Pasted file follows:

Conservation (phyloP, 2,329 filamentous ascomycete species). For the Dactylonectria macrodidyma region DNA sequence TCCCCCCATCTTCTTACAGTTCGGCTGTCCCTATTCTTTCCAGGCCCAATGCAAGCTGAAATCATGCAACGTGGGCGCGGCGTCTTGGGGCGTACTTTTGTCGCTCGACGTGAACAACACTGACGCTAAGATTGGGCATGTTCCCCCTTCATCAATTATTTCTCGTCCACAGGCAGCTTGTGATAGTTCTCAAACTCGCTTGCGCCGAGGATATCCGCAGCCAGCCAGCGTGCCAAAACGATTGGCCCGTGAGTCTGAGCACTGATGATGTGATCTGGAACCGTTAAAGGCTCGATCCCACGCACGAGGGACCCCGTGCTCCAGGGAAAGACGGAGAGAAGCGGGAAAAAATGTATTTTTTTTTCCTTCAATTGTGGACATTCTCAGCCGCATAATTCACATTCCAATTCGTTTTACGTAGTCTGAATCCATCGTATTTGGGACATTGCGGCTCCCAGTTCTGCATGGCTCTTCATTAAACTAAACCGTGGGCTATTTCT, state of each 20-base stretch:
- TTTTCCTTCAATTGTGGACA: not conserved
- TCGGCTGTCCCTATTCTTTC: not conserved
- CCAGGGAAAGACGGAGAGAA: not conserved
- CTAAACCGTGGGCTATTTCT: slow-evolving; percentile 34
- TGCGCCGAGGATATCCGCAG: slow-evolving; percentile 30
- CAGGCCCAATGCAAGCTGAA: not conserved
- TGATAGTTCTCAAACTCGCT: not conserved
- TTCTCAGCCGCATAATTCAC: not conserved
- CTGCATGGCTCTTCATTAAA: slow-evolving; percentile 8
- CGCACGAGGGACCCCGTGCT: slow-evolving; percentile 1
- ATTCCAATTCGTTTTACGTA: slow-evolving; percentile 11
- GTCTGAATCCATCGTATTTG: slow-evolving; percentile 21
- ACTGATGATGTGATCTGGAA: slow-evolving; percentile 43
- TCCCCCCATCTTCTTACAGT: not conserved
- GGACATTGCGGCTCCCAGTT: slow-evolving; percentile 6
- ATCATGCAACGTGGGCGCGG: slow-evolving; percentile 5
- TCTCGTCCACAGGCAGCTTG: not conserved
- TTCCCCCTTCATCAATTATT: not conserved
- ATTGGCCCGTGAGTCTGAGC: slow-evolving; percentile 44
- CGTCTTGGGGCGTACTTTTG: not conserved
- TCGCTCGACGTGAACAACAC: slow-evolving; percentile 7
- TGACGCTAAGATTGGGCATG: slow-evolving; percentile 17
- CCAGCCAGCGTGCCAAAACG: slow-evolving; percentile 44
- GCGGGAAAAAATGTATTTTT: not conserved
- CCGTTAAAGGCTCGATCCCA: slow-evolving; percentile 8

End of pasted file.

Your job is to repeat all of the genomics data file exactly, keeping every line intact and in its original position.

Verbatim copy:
Conservation (phyloP, 2,329 filamentous ascomycete species). For the Dactylonectria macrodidyma region DNA sequence TCCCCCCATCTTCTTACAGTTCGGCTGTCCCTATTCTTTCCAGGCCCAATGCAAGCTGAAATCATGCAACGTGGGCGCGGCGTCTTGGGGCGTACTTTTGTCGCTCGACGTGAACAACACTGACGCTAAGATTGGGCATGTTCCCCCTTCATCAATTATTTCTCGTCCACAGGCAGCTTGTGATAGTTCTCAAACTCGCTTGCGCCGAGGATATCCGCAGCCAGCCAGCGTGCCAAAACGATTGGCCCGTGAGTCTGAGCACTGATGATGTGATCTGGAACCGTTAAAGGCTCGATCCCACGCACGAGGGACCCCGTGCTCCAGGGAAAGACGGAGAGAAGCGGGAAAAAATGTATTTTTTTTTCCTTCAATTGTGGACATTCTCAGCCGCATAATTCACATTCCAATTCGTTTTACGTAGTCTGAATCCATCGTATTTGGGACATTGCGGCTCCCAGTTCTGCATGGCTCTTCATTAAACTAAACCGTGGGCTATTTCT, state of each 20-base stretch:
- TTTTCCTTCAATTGTGGACA: not conserved
- TCGGCTGTCCCTATTCTTTC: not conserved
- CCAGGGAAAGACGGAGAGAA: not conserved
- CTAAACCGTGGGCTATTTCT: slow-evolving; percentile 34
- TGCGCCGAGGATATCCGCAG: slow-evolving; percentile 30
- CAGGCCCAATGCAAGCTGAA: not conserved
- TGATAGTTCTCAAACTCGCT: not conserved
- TTCTCAGCCGCATAATTCAC: not conserved
- CTGCATGGCTCTTCATTAAA: slow-evolving; percentile 8
- CGCACGAGGGACCCCGTGCT: slow-evolving; percentile 1
- ATTCCAATTCGTTTTACGTA: slow-evolving; percentile 11
- GTCTGAATCCATCGTATTTG: slow-evolving; percentile 21
- ACTGATGATGTGATCTGGAA: slow-evolving; percentile 43
- TCCCCCCATCTTCTTACAGT: not conserved
- GGACATTGCGGCTCCCAGTT: slow-evolving; percentile 6
- ATCATGCAACGTGGGCGCGG: slow-evolving; percentile 5
- TCTCGTCCACAGGCAGCTTG: not conserved
- TTCCCCCTTCATCAATTATT: not conserved
- ATTGGCCCGTGAGTCTGAGC: slow-evolving; percentile 44
- CGTCTTGGGGCGTACTTTTG: not conserved
- TCGCTCGACGTGAACAACAC: slow-evolving; percentile 7
- TGACGCTAAGATTGGGCATG: slow-evolving; percentile 17
- CCAGCCAGCGTGCCAAAACG: slow-evolving; percentile 44
- GCGGGAAAAAATGTATTTTT: not conserved
- CCGTTAAAGGCTCGATCCCA: slow-evolving; percentile 8